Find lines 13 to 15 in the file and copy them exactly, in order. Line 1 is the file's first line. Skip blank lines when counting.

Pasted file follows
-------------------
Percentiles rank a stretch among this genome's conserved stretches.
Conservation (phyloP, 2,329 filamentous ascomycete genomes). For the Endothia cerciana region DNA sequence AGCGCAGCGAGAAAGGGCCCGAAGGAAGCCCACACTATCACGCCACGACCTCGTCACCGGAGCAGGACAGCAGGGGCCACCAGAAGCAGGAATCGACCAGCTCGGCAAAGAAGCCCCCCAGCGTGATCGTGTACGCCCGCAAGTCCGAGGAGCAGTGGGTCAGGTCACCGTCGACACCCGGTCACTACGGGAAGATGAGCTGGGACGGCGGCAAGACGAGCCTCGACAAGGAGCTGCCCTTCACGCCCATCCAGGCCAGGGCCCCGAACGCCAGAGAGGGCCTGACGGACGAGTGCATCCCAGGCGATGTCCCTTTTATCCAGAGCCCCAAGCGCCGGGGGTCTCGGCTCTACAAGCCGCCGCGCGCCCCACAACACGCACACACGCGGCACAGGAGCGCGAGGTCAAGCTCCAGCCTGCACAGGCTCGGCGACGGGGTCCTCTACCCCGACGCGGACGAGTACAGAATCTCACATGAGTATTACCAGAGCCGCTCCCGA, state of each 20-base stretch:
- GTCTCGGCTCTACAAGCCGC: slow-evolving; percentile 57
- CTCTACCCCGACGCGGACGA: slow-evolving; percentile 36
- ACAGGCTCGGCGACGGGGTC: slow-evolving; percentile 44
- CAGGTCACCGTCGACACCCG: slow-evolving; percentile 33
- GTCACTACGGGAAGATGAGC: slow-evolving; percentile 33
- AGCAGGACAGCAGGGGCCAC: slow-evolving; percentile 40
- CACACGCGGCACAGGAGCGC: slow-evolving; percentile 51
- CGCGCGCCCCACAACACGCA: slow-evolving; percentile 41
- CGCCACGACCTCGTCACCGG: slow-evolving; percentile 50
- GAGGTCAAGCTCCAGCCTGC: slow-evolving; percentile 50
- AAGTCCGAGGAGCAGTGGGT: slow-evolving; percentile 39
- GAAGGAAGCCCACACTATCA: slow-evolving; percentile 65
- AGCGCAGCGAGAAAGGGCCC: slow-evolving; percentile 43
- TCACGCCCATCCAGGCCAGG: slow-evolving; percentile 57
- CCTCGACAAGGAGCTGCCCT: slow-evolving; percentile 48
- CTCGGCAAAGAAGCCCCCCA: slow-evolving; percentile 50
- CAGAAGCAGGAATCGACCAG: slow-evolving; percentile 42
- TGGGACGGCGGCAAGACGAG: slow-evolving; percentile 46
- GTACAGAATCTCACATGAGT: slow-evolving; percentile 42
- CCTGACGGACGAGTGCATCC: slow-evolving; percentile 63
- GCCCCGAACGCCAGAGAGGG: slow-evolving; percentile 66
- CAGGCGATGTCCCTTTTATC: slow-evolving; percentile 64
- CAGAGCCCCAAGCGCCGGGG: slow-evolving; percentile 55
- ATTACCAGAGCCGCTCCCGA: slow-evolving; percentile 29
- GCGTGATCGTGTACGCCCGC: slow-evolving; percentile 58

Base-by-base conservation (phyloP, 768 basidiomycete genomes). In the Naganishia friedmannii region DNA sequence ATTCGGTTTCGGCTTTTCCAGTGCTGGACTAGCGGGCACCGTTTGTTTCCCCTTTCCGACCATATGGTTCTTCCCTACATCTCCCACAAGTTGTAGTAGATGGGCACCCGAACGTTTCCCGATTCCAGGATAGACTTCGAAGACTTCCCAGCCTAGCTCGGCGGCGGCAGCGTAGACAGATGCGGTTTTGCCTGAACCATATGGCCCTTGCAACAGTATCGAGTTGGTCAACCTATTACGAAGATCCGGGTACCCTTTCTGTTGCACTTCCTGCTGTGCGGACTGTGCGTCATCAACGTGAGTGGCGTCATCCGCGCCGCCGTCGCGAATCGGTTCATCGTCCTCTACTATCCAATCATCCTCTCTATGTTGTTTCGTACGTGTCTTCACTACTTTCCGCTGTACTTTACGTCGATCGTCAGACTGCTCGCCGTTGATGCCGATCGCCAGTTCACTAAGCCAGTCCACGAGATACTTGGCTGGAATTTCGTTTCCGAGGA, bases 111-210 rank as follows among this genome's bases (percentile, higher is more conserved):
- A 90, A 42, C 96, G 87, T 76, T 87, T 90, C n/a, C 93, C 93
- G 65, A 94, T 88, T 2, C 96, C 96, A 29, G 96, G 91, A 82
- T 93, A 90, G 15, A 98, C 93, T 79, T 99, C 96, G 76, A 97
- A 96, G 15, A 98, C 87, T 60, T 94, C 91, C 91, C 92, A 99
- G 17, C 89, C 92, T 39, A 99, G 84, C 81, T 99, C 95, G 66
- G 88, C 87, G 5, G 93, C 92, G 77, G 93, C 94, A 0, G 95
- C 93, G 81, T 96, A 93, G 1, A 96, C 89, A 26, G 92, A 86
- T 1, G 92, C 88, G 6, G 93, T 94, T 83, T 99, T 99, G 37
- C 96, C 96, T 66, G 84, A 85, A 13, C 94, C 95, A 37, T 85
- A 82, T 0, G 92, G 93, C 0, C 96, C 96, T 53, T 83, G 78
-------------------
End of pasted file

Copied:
- AAGTCCGAGGAGCAGTGGGT: slow-evolving; percentile 39
- GAAGGAAGCCCACACTATCA: slow-evolving; percentile 65
- AGCGCAGCGAGAAAGGGCCC: slow-evolving; percentile 43